The criticism in both cases was strikingly similar: Democrats were needlessly caving on an issue that — in addition to doing severe substantive harm to a key voter bloc — would have been a political winner had the party just pushed harder. That’s the kind of critique progressives have leveled time and time again at Democrats since Hillary Clinton’s defeat, on issues ranging from health care policy to taxes.
But in the case of immigration, the anger has simmered for longer than a singlel election cycle. Immigration advocates were infuriated during President Barack Obama’s tenure by the increased number of deportations early in his administration.
“We have had this experience under the Democratic Party of not necessarily having anything positive come to the undocumented community,” said Erika Andiola, an immigration advocate and Dreamer who had enrolled in Obama’s DACA program. “The reality is, in terms of the actual policy, there hasn’t been any urgency to solve the issue.”
Trump’s White House made immigration a point of emphasis from the start of his administration when he announced a travel ban on people coming from some Muslim-majority countries and then decided to terminate DACA.
Democrats haven’t responded passively, with nearly all of the party’s leaders condemning Trump’s decisions and even, in one instance, rallying at airports the day the travel ban was announced. Many operatives say the Democratic party has moved substantially to the left on immigration versus a decade ago, when many top Democrats emphasized border security and channeled fears that new immigrants could take working class jobs.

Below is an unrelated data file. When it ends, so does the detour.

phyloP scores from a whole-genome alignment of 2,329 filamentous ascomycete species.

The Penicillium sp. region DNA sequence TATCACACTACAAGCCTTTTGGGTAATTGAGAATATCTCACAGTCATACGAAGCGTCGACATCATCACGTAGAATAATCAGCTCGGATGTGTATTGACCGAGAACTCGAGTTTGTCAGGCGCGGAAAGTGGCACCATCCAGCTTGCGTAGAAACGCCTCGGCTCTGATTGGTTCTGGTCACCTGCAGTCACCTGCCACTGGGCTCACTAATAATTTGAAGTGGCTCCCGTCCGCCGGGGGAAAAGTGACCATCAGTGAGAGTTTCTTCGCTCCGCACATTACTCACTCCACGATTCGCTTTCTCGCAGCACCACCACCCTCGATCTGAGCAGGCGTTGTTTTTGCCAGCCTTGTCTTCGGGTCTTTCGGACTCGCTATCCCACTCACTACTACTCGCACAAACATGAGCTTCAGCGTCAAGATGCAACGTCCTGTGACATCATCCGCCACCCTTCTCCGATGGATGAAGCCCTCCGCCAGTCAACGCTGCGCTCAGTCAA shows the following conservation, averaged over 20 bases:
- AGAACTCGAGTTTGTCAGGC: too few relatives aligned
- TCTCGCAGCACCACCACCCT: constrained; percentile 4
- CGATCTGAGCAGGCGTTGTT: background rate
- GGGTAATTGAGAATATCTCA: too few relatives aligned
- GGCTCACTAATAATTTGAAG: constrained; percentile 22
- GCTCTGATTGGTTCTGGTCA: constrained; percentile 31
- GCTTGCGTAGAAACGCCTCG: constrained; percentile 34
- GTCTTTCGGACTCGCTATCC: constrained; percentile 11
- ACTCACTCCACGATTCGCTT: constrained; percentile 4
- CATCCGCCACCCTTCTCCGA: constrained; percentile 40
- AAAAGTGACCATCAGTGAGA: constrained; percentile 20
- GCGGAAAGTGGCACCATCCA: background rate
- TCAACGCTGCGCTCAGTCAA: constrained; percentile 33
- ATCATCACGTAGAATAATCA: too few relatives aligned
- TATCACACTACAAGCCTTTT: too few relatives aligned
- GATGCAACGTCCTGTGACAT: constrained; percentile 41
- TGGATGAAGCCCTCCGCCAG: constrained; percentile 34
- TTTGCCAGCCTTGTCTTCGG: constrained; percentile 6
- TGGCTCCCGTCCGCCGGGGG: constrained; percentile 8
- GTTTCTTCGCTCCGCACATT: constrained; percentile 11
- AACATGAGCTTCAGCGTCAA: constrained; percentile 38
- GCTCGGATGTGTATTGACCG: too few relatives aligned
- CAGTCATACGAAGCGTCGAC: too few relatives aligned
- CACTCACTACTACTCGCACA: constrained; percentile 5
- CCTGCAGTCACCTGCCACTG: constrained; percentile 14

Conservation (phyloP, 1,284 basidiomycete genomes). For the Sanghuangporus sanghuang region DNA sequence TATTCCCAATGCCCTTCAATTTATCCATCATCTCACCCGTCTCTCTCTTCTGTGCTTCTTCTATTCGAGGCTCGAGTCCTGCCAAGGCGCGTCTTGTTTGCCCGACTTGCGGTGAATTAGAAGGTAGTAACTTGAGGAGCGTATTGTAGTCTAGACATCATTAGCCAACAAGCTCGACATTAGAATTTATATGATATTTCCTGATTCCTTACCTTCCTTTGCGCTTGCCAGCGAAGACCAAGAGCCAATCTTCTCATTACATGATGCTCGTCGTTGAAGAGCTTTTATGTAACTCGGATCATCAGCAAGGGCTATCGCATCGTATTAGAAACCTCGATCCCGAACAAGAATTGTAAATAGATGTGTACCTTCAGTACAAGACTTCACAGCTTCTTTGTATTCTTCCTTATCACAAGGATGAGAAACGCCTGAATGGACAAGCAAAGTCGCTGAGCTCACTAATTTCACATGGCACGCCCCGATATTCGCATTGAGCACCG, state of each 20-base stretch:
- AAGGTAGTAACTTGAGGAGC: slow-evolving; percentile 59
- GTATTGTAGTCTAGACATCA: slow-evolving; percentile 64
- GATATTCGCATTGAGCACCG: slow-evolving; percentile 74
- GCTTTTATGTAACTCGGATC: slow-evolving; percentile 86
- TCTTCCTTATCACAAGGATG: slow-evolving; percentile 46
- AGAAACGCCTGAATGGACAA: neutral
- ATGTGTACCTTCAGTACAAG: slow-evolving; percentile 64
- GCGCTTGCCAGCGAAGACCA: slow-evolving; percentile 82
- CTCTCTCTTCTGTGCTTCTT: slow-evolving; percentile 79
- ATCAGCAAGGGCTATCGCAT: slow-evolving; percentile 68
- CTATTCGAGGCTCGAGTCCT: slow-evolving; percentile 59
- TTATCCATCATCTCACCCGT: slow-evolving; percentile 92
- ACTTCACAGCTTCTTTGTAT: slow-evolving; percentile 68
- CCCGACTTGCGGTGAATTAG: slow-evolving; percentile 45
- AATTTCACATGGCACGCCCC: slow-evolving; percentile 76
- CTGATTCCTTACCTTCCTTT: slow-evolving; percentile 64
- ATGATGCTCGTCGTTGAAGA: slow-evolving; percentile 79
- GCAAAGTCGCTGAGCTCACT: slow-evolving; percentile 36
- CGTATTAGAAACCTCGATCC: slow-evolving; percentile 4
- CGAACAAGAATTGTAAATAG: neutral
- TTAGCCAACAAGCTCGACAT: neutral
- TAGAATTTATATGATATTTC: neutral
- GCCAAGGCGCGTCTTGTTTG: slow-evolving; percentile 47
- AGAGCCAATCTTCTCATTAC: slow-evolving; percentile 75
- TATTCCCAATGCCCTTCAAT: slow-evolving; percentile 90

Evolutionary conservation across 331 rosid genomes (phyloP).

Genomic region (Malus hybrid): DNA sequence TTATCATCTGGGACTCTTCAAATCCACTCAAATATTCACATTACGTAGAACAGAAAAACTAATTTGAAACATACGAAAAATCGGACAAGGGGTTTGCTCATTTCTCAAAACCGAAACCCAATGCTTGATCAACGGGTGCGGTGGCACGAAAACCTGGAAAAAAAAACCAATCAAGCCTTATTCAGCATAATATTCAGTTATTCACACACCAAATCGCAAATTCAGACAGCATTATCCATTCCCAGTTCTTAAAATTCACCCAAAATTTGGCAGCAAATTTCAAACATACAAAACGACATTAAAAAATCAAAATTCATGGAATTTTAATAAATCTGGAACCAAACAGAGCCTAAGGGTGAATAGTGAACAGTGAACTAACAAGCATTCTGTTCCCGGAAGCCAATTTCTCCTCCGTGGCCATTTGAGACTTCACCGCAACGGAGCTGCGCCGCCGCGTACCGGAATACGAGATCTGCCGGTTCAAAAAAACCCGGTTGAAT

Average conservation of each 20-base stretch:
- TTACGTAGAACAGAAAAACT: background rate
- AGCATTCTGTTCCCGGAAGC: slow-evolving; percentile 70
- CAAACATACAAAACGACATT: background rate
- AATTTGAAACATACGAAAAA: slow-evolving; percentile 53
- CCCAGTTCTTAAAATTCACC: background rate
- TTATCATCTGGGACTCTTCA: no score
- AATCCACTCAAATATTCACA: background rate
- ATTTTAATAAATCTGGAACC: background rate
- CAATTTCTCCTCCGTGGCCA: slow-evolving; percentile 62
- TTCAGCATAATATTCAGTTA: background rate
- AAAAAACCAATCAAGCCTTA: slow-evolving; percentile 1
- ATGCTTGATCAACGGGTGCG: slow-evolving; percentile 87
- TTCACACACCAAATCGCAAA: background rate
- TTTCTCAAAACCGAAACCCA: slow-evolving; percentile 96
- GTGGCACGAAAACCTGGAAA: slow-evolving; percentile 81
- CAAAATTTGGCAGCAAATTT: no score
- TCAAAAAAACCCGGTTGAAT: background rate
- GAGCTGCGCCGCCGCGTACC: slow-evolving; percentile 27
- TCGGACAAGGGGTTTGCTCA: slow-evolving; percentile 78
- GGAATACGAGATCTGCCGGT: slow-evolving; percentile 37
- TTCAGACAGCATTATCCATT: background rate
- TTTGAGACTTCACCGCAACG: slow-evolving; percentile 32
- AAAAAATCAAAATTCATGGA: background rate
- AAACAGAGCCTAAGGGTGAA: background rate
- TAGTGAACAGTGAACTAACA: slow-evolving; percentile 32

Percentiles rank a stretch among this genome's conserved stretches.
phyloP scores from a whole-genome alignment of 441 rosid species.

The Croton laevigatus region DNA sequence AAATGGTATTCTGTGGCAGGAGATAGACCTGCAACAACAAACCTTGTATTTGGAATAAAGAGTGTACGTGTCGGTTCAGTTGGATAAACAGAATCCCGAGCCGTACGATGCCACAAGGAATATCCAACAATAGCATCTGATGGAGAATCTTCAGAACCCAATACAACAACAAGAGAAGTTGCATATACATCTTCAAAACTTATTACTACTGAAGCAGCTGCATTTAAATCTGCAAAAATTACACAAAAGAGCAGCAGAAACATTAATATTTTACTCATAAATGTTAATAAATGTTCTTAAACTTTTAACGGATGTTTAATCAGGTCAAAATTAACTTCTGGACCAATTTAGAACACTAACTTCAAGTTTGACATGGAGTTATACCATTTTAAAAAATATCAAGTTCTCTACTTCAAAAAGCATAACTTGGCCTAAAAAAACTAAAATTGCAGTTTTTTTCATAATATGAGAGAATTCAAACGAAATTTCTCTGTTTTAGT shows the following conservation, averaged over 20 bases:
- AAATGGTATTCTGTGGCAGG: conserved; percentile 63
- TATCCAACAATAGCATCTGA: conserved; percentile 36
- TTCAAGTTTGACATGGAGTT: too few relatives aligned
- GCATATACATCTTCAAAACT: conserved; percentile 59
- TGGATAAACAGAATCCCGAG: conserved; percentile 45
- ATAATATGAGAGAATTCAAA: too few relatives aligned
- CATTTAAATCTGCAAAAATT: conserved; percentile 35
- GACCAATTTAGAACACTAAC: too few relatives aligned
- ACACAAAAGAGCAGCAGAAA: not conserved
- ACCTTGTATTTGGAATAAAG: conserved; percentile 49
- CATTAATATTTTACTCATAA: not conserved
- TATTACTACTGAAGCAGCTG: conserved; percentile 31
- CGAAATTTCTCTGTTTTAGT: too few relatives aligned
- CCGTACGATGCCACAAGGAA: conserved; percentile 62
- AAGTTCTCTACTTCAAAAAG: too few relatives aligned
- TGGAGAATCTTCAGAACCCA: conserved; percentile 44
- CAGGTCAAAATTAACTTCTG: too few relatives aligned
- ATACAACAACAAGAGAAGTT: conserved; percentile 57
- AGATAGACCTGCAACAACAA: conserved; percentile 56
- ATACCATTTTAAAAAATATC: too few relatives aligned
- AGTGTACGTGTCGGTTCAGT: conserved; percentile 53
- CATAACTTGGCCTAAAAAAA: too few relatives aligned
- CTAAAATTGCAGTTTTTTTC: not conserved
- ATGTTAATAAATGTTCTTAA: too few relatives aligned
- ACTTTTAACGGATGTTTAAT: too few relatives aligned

“Democrats rely on this broad coalition of interest groups. It’s people of color. It’s immigrant families. And we have seen through polling there is support for Democrats leaning into this issue,” said Angel Padilla, policy director of the liberal advocacy group Indivisible.
To Padilla, Democrats have a responsibility to fight back against policies he considers racist — especially when so much of the Democratic Party is now made up of voters of color.
“This is a racist president who is pushing this white supremacist agenda,” he said. “He wants to preserve whiteness and get rid of people of color.”
“It’s about a larger thing,” Padilla added. “Especially for Democrats, where this is so critical to the Democrats’ base to reject racism, it just puts it front and center.”
Padilla and Andiola say they both expect the Trump administration will find ways to pick fights on immigration from now until November’s midterm elections as they seek issues to divide Democrats. Whether immigration would seriously imperil an election Democrats almost universally expect to bring big gains is in question: Northam, for example, won his race in Virginia by a landslide despite the blowback from progressives advocates.
But Democrats nonetheless warn the party will have to find a better way to respond to the issue.
“There’s still time, plenty of time for Democrats to get this right,” said Quezada, the state senator from Arizona. “That’s what all of the research tells us, that Democrats gotta stand for something. And we have an opportunity to do it, we can do it. And I’m hopeful that we will.”